Mount Snowdon

Ever since we moved to North Wales, we have been talking about walking up Snowdon. We live minutes from one edge of Snowdonia National Park and are already familiar with many of its awe-inspiring walks, but our plans to walk up the highest mountain in Wales kept getting thwarted with rain or other interference. Until last weekend.

We scoped out the possible walking paths — I had been eyeing the Pyg Track, but we finally decided on Llanberis Path as it was rated the easiest (although the longest at about 9 miles round trip). I relied on this handy overview and comparison of the different paths, but we also appreciated the longer descriptions from the Snowdonia National Park website and Walk Up Snowdown. Those are great resources for planning a walk of your own.

Llanberis Path Marker
Marker where the pavement gives way to the “real” rocky path up the mountain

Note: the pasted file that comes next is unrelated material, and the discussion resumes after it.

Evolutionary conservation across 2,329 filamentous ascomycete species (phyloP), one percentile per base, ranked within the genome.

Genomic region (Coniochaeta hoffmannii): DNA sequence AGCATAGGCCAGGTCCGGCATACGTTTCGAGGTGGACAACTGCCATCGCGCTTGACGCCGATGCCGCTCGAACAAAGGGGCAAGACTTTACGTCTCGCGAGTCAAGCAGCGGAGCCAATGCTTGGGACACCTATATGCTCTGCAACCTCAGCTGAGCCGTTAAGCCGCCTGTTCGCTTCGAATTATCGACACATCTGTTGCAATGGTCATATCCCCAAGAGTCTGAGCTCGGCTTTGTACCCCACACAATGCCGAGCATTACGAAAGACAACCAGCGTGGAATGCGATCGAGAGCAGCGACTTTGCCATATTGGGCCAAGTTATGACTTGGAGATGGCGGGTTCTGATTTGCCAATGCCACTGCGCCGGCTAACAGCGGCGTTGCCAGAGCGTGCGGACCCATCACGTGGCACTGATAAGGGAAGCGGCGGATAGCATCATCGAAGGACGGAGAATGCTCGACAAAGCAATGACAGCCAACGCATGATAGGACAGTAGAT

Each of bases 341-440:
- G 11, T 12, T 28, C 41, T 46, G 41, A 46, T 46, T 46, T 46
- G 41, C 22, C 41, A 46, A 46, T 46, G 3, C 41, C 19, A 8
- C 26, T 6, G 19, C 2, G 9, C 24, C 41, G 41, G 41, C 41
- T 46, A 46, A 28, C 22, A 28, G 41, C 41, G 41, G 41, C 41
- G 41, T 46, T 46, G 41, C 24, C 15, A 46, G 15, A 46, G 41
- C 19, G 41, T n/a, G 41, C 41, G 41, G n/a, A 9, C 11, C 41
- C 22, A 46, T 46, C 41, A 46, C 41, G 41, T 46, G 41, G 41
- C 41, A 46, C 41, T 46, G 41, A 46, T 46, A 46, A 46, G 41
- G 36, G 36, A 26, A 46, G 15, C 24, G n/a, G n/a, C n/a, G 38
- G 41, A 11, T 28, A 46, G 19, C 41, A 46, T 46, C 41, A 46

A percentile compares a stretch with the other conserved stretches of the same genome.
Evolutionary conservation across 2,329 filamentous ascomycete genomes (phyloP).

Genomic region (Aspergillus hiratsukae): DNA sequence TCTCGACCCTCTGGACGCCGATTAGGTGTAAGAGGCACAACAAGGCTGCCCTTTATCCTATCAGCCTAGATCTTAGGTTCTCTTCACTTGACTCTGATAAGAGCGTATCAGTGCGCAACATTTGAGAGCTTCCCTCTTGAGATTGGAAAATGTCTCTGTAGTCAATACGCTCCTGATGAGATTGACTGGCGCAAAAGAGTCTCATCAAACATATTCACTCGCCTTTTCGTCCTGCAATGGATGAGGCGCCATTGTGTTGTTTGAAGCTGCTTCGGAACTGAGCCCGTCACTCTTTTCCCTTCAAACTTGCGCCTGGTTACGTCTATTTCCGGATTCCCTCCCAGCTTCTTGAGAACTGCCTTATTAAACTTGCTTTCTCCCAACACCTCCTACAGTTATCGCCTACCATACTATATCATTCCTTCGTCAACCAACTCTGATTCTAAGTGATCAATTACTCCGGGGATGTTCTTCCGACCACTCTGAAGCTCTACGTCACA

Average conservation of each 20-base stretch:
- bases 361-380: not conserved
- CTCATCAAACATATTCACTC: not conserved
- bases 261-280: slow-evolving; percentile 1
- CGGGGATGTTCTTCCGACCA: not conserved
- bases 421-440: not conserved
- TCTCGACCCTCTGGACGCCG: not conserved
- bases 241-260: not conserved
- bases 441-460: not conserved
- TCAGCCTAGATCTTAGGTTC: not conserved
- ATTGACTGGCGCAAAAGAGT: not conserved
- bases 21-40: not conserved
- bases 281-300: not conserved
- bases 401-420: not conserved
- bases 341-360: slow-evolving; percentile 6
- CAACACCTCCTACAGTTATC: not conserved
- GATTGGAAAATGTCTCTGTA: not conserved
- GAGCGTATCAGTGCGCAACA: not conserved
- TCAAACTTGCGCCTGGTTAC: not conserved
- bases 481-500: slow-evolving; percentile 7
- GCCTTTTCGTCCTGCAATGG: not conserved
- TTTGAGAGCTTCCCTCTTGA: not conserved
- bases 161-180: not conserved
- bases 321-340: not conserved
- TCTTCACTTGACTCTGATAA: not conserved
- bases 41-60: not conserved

A week or so before our walk up to the summit, we went on a walk partway up Llanberis Path with some friends — but with a 5-year-old setting the pace we didn’t quite make it halfway before turning around. So last weekend my husband and I set out on our own to try to make it to the summit. We started out at 2 p.m. (we aren’t by any means early risers) and at a leisurely pace we got back to our car a little before 9 p.m. The descent was actually slower going than the ascent, thanks to tired legs and aching knees.

Cliffs over Llyn Du’r Arddu
Rock wall overlooking Llyn Du’r Arddu

Near the top of the mountain we were rewarded with amazing views of the surrounding landscape, punctuated by waves of clouds (obscuring nearly everything around the mountain) carried by the constant, strong, chill wind. That wind was no fun at all, and after a few minutes at the top I found a nice little wall to huddle next to and peer around before we headed back down. The only really disappointing part was all the trash, though. Clearly there isn’t a lot of education about “pack it in, pack it out” among the tourists who visit Snowdon, and we saw tissues, empty cups, and wrappers strewn about everywhere.